Monday, May 4, 2015

AR v. AK

AR v. AK, part 96

For you few new readers, I despise semi-auto weapons for the Apocalypse. I won’t rehash the reasons- you can read my free book "Apocalypse Gun Porn". Yet, there are no longer any war surplus rifles available at a cost commensurate to their shortcomings ( my nipples perk up at the very thought of the British Lee-Enfield, my sphincter tightening at the prospect of its no. 9 bayonet being attached- yet, they are NOT worth $400 for a loose fitting shot out barrel ). The only other option for a rifle under that cost is civilian hunting long arms ( you MIGHT still find the odd surplus gun, but never much less than $300 ). Yet they have their issues. One being the less than stellar reputation of most companies, the thinking being more on the quarterly profit rather than an old style reputation. And the bigger one being, compared to military arms, they are rather fragile wallflowers. NOT what you want to enter the Apocalypse with, if you can help it ( no gun save the HK-91 generics are the perfect survival gun, and they suffer from being priced accordingly ). One option is to turn your semi-auto into a bolt gun. An AK can be rather easy, the AR requiring a gas tube block that will need a gunsmith to screw it down. To my mind, this is the way to go if you can afford a $600-$800 rifle. You get the rugged military construction, in a proven design ( in other words, you don’t have to worry about the manufacture, usually ), using relatively cheap ammo ( the days of 25 cent ammo are over-be happy it is still at 35 cent ) and, if you assemble it yourself, the bayonet option, without the ammo waste issue.

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So then, we have to ask ourselves, after choosing for the mid grade price option ( frugal-civilian bolt, mid grade-AR or AK, high price-HK91 ), which one should I pick? I actually like the AR, once the powder fouling problem is eliminated. It is light weight, has zero recoil, and shoots like a mid range sniper rifle. But I like the AK ( I owned the SKS at one time, but the systems are similar enough ) because it is built like a tank and won’t fail you in the field, even if it is a poor marksman. Will the AR fail you if the fouling problem is eliminated? Sadly, yes. It is too high tech with too many fragile parts made to too high of tolerances. Which is why it is accurate compared to the AK which is built lower tech and sloppy. The AR is far superior, in a modern society with resupply, until the thing binds up in the field from dirt and residue. The AK is superior where re-supply is a problem and a gunsmith is not around. You know, like in an Apocalypse. You can garage tool fix a few AK problems ( remember the guy building a AK receiver from a shovel blade and its stock from the shovel handle? ), whereas the AR is strictly a part replacement proposition. Now, I grant you, there will be a LOT more AR’s out there, so in theory this won’t be a huge issue. Yet, an AK won’t demand a replacement, AND it won’t jam on you in combat. I still maintain ( as shown by my choice of the Enfield over the Mauser ) that dirt resistance is still better than tighter tolerances. It IS your life on the line, not a random soldier you command.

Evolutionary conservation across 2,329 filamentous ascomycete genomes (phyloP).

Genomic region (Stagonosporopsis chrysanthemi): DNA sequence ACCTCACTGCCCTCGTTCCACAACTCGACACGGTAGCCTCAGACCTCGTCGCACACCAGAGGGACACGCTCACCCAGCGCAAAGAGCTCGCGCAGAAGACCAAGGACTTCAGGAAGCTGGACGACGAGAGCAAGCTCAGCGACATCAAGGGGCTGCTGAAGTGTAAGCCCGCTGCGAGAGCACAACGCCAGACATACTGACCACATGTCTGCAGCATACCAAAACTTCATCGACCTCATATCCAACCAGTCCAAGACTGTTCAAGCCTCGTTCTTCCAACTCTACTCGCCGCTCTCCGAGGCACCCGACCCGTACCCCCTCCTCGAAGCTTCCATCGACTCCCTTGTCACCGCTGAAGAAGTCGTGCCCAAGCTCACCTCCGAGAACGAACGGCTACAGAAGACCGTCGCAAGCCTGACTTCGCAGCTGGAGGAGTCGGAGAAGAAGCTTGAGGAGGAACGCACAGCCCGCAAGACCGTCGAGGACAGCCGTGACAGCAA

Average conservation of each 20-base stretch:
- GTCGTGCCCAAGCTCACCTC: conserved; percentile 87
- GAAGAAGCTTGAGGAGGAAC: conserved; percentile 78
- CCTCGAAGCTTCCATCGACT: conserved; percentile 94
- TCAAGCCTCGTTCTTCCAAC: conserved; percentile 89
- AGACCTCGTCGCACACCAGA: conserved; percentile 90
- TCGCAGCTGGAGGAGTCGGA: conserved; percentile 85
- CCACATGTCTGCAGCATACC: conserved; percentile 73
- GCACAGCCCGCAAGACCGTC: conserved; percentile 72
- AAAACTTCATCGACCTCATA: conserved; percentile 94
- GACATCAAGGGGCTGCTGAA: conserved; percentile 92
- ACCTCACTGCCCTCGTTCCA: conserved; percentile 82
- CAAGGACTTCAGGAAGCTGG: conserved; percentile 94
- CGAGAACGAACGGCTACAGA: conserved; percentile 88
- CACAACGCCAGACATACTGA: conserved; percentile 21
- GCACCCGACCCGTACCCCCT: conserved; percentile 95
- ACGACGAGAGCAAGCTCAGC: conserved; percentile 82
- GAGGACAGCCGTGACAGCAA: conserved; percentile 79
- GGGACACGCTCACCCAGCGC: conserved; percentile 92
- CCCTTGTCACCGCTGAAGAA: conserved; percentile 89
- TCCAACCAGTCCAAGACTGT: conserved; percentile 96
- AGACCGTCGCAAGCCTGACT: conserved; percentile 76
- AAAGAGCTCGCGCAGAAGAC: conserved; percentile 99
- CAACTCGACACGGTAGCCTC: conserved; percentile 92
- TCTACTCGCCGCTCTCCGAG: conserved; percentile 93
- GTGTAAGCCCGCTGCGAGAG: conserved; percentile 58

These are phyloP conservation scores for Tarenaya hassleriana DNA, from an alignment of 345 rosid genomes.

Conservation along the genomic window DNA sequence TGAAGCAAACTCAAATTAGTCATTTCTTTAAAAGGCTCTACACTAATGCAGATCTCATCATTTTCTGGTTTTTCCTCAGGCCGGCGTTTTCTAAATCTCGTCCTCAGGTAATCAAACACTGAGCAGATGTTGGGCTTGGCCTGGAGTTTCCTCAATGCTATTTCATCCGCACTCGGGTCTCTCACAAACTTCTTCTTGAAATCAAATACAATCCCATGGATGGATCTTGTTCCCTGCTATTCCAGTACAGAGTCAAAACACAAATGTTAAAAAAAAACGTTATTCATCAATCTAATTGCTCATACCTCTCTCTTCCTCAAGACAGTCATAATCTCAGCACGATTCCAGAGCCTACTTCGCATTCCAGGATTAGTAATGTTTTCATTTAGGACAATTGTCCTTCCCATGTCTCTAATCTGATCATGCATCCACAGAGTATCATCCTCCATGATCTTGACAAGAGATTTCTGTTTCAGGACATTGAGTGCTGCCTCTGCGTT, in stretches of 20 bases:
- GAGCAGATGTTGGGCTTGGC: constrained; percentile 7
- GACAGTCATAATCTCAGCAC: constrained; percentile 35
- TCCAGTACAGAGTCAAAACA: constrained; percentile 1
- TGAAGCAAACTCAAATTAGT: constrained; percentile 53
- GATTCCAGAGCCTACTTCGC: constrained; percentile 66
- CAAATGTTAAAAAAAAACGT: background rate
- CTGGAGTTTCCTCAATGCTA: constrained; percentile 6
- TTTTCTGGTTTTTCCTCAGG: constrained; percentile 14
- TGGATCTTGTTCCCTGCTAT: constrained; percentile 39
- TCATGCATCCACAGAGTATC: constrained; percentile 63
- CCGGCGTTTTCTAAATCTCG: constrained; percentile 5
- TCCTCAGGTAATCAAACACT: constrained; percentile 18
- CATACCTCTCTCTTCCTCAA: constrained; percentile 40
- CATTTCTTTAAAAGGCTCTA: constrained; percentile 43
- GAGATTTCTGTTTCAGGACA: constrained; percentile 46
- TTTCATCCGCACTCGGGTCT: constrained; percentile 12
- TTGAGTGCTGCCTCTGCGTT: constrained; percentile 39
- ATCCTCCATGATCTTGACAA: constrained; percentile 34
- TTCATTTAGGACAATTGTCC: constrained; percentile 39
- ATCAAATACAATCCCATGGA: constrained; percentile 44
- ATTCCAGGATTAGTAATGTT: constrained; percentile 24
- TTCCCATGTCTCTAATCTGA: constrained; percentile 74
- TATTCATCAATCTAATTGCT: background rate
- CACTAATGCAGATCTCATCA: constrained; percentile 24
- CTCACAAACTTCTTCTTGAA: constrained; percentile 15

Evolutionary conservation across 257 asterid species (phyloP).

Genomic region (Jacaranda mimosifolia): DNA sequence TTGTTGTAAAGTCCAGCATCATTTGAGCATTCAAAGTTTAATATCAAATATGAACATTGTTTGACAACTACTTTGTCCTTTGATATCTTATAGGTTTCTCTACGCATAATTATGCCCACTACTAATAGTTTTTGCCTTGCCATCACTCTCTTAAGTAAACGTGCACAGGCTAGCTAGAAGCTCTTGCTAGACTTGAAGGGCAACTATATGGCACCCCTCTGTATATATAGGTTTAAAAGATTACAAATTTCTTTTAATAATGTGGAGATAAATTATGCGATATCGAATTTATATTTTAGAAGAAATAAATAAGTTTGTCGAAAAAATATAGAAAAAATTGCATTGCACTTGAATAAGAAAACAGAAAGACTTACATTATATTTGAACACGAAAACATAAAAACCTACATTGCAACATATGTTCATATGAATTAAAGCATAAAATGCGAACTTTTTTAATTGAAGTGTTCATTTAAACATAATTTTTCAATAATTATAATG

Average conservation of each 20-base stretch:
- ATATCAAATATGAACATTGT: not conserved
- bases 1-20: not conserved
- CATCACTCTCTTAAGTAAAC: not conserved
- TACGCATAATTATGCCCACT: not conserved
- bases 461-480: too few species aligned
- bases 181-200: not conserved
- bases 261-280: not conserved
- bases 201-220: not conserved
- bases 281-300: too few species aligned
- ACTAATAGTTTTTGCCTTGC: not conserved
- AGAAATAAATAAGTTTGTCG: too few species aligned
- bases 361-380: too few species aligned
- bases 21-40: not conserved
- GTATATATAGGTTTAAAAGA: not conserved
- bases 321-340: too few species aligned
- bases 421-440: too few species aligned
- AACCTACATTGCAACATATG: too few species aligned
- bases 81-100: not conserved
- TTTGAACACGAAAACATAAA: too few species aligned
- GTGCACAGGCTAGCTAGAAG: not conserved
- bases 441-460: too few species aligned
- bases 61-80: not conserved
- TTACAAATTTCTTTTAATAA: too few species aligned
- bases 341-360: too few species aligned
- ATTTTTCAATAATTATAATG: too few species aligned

END


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36 comments:

  1. Army expects the AR to jam every 50 rounds or so, expects it to. That by itself is enough reason for me to reject it as a primary weapon. AK's are much better in my humble opinion. Nothing wrong with a semi auto as long as you have the concept of fire control well in hand. Having said that, I am a big fan of a single shot 12 ga shotgun. Here in the southeast US, it works fine for most of the distances you are likely to engage in, and with practice, you can get some pretty good cyclic rates. Or give me my old M-14.

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    1. AR is good for resupply, being a good selling point over the AK. But that is about it

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  2. Funny James, because I came across that Poor Man's Wilderness Survival Kit in your link, by Jame's Ballou, just this weekend, and was going to recommend it to you.

    Another one that you might find interesting is "One New York Man's Journey to Off Grid Living in Montana" by Rich Scheben. I don't think that you will personally learn much about homesteading from this book that you don't already know, but apparently this guy has a rather refreshing, tell it like it is, non-pc style of writing such as yourself. And boy did he piss off a few liberals in the reviews! Despite this, the overall reviews were great, providing some hope that you just might make it to the big leagues yet! Kindle edition is only $5.00 James. I just ordered it for the assessment alone, on why modern society is so F'ed up!

    http://www.amazon.com/York-Mans-Journey-Living-Montana/dp/0578128691/ref=sr_1_1?s=books&ie=UTF8&qid=1430750771&sr=1-1&keywords=one+new+york+man%E2%80%99s+journey+to+off+grid+living+in+montana

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    1. Sounds interesting, I've Wish Listed it. Thanks

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  3. Likely distance to target is worth considering. In flat, barren desert landscape, without a ream of shooters to spray rounds, I'd go with a bolt hunting rifle. In heavy woodland, AK or shotgun would be my preference.

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    1. Doesn't flat ass desert, such as Mohave, have the heat wave shimmer? Should screw most long range shooting other than from experts.

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  4. AR vs AK? Huh? BOTH. There are bunches of varients of both kinds. I like the ones with long barrels. Same as why Lee-Enfield and Mauser and M-N are good: long barrels give extra fps and reduce flash. M44 is a flame thrower and self-blinding carbine, but M91-30 is fine and has more reach with the sticker. M-4 with 11.5" barrel has muzzle velocity of 2700fps. .223 needs 2700fps to allow bullet to break up. M16A2 has 20" barrel with 3100fps MV, so good performance at least to 200M. Short barrels are accurate, but bullet performance beyond breaking paper or ringing steel are velocity-dependent. Whatever someone thinks about the AR, Unca Sam has millions of rifles and hundreds of billions of rounds, so ya gotta be familiar.